Now, Plan C
Tex and I hopped into his tricked out F250, four wheel drive, hunting and fishing machine and headed towards home. On the way I finally found a really good use for my smart phone. I emailed my good friend DB to inquire about moving up our quail hunting date since Tex and I had an open day now that the fish weren’t cooperating. “Sure,” was the reply.
DB is an avid hunter and is fellow scout leader. He is “semi-retired” and operates a controlled hunting preserve about 10 miles from my house. It’s “controlled” because he raises quail and when you want to “hunt” them you put them out in the field. While to some this doesn’t sound very sporting, it actually is. DB uses English setters to flush and retrieve birds. The birds can be unpredictable when they take flight, and you still have to be able to hit a moving target. Sure, I would much rather hunt wild quail, but sadly, there are almost none in our area. Invasive predators like coyotes, past farming practices, and most importantly loss of habitat has essentially eliminated wild quail in any kind of huntable numbers. At least this way, we were guaranteed to get a nice bag limit of birds.
I was wrong.
Hot, Hot, Hot?
Typically early November here in central North Carolina brings chilly mornings and mild afternoons. Unfortunately, we were experiencing an almost “indian summer.” It was beautiful by any other standards, but the afternoon got up into the mid 70’s. This made it difficult for the dog to hold scent on the birds, which meant she spent a lot more time finding them, tiring herself out a lot quicker. This cut our day of quail shooting a little short, but we did manage to bag enough birds to complement our speckled trout from the day before. After cleaning the birds, we settled up with DB…the fee is always the same, beer. After enjoying a cold brew, checking out DB’s gun room one more time we headed home.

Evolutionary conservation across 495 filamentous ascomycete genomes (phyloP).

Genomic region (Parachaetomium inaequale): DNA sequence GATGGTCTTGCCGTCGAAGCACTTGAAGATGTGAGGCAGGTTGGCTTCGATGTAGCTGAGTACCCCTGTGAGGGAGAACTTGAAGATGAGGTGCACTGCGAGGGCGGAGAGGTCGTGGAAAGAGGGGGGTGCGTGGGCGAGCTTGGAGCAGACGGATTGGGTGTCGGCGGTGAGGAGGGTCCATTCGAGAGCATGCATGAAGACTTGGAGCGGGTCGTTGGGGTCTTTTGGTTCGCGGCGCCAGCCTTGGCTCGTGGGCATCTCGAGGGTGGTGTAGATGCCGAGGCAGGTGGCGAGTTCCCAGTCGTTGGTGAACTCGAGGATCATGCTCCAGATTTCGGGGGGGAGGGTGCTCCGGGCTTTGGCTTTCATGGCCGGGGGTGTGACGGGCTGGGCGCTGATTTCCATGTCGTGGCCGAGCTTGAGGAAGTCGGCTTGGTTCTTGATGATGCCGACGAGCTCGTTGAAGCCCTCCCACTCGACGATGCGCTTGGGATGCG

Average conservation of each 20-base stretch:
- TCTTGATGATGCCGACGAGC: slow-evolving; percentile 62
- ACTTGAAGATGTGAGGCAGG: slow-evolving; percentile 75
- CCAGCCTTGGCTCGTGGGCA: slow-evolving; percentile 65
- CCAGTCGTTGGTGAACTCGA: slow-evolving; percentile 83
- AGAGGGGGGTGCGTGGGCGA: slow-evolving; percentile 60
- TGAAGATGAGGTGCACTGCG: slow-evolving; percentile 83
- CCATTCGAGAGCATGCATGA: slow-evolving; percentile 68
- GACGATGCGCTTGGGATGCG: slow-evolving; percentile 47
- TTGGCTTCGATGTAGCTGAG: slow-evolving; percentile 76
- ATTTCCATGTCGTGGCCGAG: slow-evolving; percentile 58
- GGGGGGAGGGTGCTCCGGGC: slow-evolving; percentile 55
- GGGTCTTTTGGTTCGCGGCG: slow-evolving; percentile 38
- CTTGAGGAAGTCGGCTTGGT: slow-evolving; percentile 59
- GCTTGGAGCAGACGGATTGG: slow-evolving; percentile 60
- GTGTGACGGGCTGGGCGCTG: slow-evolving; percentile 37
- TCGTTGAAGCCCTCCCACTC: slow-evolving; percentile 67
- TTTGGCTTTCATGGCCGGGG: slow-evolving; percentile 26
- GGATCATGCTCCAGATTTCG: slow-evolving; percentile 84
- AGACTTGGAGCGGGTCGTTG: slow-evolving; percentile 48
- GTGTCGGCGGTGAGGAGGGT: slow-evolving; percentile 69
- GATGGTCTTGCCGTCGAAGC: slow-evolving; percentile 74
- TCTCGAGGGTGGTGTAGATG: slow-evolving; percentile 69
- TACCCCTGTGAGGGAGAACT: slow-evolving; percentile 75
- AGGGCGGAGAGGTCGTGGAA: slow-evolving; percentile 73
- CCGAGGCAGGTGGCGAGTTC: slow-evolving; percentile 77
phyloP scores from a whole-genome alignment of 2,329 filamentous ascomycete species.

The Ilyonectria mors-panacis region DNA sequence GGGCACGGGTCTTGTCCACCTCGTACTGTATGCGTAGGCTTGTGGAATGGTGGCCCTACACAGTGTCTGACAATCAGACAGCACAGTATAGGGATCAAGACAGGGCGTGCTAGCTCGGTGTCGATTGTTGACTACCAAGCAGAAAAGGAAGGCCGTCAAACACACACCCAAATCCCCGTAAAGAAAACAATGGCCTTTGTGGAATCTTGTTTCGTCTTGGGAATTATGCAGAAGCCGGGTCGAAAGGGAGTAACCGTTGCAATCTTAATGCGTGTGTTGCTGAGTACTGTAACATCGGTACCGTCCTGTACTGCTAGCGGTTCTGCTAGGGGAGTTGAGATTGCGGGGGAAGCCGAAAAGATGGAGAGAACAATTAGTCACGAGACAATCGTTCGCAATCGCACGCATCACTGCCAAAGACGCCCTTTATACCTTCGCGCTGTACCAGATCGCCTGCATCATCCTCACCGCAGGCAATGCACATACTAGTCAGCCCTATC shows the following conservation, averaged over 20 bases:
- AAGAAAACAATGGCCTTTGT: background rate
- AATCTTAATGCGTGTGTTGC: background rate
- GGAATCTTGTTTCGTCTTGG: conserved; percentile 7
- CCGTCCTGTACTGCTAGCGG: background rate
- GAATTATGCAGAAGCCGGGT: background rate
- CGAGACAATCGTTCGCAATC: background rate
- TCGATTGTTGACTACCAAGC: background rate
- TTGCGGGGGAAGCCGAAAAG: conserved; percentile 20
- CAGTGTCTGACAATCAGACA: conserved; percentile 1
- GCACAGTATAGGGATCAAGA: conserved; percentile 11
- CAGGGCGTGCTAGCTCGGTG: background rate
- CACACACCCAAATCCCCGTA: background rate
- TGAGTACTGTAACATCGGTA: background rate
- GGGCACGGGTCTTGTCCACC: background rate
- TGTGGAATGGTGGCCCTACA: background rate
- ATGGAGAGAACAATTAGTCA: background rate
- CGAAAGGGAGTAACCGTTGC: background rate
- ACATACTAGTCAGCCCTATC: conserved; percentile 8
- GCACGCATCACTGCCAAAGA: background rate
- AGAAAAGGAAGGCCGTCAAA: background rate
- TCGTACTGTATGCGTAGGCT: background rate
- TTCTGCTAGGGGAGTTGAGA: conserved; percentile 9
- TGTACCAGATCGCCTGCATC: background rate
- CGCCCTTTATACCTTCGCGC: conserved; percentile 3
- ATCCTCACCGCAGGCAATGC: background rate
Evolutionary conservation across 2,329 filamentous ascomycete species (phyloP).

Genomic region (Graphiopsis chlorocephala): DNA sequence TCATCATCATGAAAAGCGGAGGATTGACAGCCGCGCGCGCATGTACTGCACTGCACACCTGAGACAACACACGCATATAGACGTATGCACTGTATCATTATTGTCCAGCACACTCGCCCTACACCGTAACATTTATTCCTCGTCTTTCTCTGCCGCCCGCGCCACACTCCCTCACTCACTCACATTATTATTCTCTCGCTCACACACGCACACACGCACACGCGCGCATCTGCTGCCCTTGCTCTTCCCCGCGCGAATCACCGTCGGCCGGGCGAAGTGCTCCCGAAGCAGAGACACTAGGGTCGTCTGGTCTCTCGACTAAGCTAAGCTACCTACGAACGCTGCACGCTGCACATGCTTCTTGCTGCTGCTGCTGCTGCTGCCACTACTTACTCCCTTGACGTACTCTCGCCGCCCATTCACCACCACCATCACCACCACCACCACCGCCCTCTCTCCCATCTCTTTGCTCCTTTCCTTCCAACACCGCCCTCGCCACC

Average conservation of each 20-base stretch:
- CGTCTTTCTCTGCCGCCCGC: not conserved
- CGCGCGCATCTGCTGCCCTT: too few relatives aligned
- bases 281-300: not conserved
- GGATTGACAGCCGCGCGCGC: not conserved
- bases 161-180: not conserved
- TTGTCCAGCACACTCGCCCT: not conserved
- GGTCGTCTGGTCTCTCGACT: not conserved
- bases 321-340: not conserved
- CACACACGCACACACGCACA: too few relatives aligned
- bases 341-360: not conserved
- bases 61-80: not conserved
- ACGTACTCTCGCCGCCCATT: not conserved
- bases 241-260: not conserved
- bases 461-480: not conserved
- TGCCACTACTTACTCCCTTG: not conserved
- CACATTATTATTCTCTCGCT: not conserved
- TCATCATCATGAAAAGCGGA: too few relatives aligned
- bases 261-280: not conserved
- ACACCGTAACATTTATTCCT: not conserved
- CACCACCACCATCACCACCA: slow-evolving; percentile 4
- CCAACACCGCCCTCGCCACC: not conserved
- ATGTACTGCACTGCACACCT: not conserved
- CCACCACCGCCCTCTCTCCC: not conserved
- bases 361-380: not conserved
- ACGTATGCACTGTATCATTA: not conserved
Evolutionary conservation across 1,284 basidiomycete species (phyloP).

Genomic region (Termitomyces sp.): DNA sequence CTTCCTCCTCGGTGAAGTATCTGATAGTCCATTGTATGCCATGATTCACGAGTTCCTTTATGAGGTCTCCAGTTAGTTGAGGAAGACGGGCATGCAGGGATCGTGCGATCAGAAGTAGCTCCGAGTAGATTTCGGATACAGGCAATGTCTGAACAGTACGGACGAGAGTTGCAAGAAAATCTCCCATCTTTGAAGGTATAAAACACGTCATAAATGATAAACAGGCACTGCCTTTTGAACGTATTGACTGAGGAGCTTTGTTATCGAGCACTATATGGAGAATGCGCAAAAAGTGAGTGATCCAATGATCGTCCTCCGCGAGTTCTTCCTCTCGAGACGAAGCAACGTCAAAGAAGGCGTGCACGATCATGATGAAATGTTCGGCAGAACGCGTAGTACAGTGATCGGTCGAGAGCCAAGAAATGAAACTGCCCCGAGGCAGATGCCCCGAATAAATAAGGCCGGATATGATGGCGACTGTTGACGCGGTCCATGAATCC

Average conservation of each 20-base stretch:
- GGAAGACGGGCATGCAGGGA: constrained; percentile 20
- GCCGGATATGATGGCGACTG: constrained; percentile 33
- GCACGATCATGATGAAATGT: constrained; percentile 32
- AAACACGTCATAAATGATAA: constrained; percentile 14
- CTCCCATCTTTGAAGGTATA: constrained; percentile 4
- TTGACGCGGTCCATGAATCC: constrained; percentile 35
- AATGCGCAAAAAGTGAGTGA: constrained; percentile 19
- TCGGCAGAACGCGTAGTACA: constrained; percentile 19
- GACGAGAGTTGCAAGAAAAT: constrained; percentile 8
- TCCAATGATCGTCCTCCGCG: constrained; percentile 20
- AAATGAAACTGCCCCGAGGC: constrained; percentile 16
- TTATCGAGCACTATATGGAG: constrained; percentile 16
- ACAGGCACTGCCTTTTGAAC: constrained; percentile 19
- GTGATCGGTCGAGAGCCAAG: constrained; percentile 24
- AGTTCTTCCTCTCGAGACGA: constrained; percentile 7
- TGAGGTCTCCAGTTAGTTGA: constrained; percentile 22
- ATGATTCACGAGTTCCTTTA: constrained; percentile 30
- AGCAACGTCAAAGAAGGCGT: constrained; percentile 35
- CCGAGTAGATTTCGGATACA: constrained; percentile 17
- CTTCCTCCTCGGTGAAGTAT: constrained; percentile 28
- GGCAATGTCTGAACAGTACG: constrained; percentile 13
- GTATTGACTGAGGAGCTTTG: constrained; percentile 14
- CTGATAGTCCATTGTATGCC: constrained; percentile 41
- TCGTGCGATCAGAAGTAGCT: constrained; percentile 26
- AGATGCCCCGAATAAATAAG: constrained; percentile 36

A Feast the Size of Tex
|Yes...those two will fit on my grill!|
My younger brother is 6 feet 4 inches and about 220 pounds. He keeps himself in great shape, but man can he eat! Couple that with three teenage boys and I wasn’t sure if we had enough speckled trout and quail. I fired up my charcoal grill…using lump charcoal and no lighter fluid…seasoned up the fish and birds and worked my grilling magic. It was quite a feast and there was plenty to go around but none left over. It was only fitting that all my hard work planning these outings would result in nourishment for my body. And to think…had we had a stellar day fishing for albies we wouldn’t have had this feast since very few folks eat false albacore. I tried it once…that was enough.
|Wouldn't you plan to fish on a day like this?|
While the best laid plans of outdoorsmen don’t always pan out…you can’t beat having something in the pan. Thanks brother…it was a great time!